I moved from Amsterdam (The Netherlands) to Phnom Penh (Cambodia) in September 2010. So let me start this update right there.
When people ask me why I moved, I always tell them that I am an “economic refugee”. I was tired of having of to make a living with working as a freelancer for 45 hours a week, paying almost 50% income tax, having not-much-left at the end of each month but in the meantime surround myself with the luxury I had accumulated over the years. And pretend to be happy.
I continued with ExpeditionKilimanjaro.com, my online tour company that organises climbs up Mt Kilimanjaro and safaris through Tanzania, but suddenly the commissions I earned wasn’t small change: it could actually pay the rent of a villa in Phnom Penh.
Registering a private company (Ltd) in Hong Kong, together with opening an off-shore bank account, even keeps all my income tax free.
And suddenly I worked 8 hours per week.
As that lifestyle gave me so much times on my hands, I explored Phnom Penh on my motorbike. And it was in January 2011 that I discovered this small but comfy movie house named The Flicks.
When the owners put it up for sale in February 2011, I decided to take over and on April 14 that year The Flicks Community House was mine. A website came online with an actual schedule. The way how I took over the business even made international headlines. And writer Gabrielle Yetter wrote Ramon Flicks the Switch on Phnom Penh movies.
It wasn’t long after that take-over that I moved from my villa into the 4-bedroom apartment below that movie house.
But I still had time on my hands and in September 2011 I took over the management of the online event guide LadyPenh.com, which tells everybody in Phnom Penh what they could do every day. A great platform to list the movies at The Flicks, of course, as it gets about 10,000 hits per day.
In November the website Latitudes published the story Zwolle to Phnom Penh.
It was in January when all records at The Flicks were broken and it received 400 visitors in one week, making an average of 22 people per film. Do know there is only seating for 32 people!
In February my ginger cat Piri Piri, who came along with me from The Netherlands, got company in the form of the 2mo ginger cat Twinkle.
The Dutch magazine Nieuwe Revu mentioned me as an example in their article 5 Golden Tips to Survive 2012 without banks.
In that same month I also decided to enlarge the balcony of The Flicks with an extended terrace, adding 20 square meters of lounging pleasure.
No joke, but it was on the first day of April when The Flicks 2 @ The Empire opened (update: and it went independent in May 2013). It was necessary to run another movie venue in town, just to accommodate everybody. The Flicks 2 is situated one floor above restaurant The Empire and offers an intimate, sound proof movie room that fits 20 people per session. (With this venue gone independent, I am opening a new Flicks 2 in the city centre in August 2013)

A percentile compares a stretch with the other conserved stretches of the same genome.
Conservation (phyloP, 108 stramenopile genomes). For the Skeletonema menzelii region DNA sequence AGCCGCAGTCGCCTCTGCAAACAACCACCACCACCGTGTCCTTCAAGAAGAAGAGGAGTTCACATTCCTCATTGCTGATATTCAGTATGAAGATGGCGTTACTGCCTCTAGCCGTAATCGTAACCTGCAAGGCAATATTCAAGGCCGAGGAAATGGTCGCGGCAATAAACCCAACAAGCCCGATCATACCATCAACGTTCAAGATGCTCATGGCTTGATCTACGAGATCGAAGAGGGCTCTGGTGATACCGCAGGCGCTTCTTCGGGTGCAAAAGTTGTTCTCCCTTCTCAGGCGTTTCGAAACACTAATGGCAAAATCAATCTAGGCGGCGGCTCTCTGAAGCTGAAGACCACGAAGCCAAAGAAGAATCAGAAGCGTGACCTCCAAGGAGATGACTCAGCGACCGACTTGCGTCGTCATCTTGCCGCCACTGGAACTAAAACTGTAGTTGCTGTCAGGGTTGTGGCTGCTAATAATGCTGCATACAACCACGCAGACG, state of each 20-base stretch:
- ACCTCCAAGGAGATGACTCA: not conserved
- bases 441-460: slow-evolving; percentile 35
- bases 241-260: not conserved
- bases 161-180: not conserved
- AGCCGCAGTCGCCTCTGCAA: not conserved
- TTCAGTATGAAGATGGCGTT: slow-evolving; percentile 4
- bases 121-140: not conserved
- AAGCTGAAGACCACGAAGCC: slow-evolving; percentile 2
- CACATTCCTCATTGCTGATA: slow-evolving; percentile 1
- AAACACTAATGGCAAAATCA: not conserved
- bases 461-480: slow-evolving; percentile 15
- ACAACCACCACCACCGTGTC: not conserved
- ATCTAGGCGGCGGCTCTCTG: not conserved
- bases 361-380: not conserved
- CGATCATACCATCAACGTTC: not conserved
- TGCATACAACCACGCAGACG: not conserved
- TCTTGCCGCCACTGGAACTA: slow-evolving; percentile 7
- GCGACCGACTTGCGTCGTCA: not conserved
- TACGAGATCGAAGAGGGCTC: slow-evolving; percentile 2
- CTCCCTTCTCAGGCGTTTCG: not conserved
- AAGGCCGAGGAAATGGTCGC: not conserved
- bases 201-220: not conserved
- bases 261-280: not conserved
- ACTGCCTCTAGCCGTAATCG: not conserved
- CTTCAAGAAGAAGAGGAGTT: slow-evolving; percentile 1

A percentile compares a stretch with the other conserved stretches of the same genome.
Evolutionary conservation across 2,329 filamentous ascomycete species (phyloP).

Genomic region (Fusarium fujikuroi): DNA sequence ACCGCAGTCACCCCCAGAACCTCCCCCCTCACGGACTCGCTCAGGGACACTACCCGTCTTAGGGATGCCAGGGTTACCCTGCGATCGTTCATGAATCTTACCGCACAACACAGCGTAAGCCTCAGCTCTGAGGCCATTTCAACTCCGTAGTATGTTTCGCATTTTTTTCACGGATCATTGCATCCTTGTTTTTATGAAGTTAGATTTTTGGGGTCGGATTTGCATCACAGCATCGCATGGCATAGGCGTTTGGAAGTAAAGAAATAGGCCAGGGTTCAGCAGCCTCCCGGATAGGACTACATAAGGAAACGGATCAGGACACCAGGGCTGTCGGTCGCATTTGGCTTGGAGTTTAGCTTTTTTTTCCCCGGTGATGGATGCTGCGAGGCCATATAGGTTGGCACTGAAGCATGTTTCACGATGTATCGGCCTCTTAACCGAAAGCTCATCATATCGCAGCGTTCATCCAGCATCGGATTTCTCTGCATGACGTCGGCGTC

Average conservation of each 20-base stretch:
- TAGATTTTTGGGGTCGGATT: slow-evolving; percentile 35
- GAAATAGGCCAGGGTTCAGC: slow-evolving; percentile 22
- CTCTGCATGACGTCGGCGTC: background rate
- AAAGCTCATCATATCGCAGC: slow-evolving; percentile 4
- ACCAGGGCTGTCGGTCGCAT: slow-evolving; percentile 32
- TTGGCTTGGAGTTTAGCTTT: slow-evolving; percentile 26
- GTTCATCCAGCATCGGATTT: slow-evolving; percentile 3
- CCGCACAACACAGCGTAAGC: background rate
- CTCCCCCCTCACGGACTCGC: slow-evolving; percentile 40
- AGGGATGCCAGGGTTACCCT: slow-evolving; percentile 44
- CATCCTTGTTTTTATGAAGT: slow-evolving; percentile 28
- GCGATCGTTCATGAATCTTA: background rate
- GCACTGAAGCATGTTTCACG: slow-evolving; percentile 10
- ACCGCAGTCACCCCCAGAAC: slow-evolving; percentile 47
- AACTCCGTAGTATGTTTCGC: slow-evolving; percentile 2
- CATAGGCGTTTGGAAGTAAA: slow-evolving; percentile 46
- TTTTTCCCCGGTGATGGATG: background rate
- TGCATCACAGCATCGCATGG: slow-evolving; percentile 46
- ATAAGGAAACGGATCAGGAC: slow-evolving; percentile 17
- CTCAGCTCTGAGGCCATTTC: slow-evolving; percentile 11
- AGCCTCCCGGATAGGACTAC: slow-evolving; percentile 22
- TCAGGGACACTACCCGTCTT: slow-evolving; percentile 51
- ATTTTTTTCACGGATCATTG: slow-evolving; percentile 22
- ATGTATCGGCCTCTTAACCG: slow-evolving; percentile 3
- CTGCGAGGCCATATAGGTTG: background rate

The Phnom Penh Post published Move lovers have new Riverside venue, as The Flicks 2 is nicely located just off the riverside area of the center of town.
In April an article about my life in Phnom Penh appeared in the Dutch Azië Magazine. These Dutch don’t seem to be able to let me go, hey?
While lots of tuktuks in town, the only available public transport, carry advertising signs on their backs, there was no agency you could go to to get your ads on tuktuks. Guess what, in April I started TukTukVertising, currently the leading tuktuk advertising agency in Phnom Penh with over 200 tuktuk drivers under contracts and immediately had a client base that involves hotels, restaurants, NGO’s and small local businesses.
In June the Dutch journalism student Emma Pot came over to help me out for three months, as the official Assistant-Manager of The Flicks. While I had paid her air fares, she had to work (those few hours a day we screen movies), explore the country and blog about all her experiences in return. This gave me a nice break for the summer, so I could go diving in Thailand with a good friend from The Netherlands.
When Emma left, one of the co-founders of The Pirate Bay – who had been hiding out in Phnom Penh for almost four years – got arrested and had to await his deportation to Sweden. The Dutch magazine Nieuwe Revu asked me to write a story about this guy and the arrest, added with some coleur locale you couldn’t find in any press release. It ended up as a 3-pages piece!
As if I have nothing to do again, in September I “graced on stage at the Comedy Club Cambodia” (according to the Phnom Penh Post) to host the monthly comedy show as the MC for the first time. Oh, that’s where the local expats could experience me as a standup comedian for the first time too. I must be really crazy!
Right, that’s it so far. Now continue at the other parts of this blog (or continue at a more recent update of my life here). If you have enjoyed reading this piece, leave a comment below.